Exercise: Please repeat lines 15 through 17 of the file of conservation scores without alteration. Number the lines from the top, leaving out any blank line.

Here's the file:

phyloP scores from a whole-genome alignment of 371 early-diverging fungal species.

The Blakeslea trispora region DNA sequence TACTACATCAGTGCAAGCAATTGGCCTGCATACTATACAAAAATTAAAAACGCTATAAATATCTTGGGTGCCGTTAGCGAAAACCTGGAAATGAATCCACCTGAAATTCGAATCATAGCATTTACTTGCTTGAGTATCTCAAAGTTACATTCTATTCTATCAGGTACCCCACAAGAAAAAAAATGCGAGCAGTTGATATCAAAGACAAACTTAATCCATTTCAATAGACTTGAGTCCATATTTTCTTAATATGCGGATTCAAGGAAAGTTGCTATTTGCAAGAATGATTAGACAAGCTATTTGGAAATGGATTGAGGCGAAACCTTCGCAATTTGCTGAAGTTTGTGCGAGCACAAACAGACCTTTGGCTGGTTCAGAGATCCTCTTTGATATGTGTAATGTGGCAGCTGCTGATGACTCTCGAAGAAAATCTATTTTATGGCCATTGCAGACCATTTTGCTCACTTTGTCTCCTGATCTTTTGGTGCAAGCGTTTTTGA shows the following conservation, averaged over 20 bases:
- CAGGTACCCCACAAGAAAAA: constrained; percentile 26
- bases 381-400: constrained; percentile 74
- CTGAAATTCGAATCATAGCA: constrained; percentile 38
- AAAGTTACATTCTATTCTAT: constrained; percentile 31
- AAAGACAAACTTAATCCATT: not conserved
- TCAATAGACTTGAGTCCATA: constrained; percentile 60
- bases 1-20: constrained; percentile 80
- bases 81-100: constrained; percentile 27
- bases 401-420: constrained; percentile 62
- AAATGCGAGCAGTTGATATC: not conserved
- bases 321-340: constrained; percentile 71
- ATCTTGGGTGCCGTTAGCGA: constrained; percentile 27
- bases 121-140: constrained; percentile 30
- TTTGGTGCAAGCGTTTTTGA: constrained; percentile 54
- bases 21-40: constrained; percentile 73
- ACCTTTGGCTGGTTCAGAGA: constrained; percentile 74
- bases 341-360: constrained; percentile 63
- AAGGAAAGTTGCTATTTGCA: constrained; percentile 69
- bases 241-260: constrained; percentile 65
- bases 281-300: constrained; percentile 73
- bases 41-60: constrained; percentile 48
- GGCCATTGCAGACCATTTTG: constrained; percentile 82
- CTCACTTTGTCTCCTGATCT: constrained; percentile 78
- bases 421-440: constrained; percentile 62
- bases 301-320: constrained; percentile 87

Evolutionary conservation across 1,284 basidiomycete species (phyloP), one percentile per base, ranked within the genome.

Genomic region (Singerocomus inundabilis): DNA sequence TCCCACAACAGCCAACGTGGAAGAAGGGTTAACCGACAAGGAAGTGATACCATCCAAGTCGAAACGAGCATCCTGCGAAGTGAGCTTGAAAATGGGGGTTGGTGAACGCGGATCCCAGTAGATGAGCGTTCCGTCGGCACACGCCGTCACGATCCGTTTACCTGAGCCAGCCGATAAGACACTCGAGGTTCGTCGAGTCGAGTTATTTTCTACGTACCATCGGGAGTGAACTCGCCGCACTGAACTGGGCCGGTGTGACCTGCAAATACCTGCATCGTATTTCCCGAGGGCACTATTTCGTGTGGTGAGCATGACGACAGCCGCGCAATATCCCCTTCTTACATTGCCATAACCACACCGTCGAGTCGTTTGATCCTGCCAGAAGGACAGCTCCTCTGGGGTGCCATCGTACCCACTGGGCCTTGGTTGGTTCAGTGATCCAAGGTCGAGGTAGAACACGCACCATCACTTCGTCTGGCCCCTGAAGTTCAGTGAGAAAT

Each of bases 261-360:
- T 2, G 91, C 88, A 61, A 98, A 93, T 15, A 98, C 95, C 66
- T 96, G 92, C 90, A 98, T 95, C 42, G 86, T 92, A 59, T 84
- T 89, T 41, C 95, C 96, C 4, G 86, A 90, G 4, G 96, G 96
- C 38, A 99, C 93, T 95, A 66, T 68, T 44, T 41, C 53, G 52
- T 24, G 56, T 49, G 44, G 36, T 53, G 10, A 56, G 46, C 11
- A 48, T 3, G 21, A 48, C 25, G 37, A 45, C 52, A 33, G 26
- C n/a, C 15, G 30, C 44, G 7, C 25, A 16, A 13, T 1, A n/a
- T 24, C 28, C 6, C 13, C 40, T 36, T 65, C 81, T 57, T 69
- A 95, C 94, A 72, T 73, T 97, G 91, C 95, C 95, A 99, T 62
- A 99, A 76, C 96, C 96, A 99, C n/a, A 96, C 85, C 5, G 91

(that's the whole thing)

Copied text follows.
- bases 121-140: constrained; percentile 30
- TTTGGTGCAAGCGTTTTTGA: constrained; percentile 54
- bases 21-40: constrained; percentile 73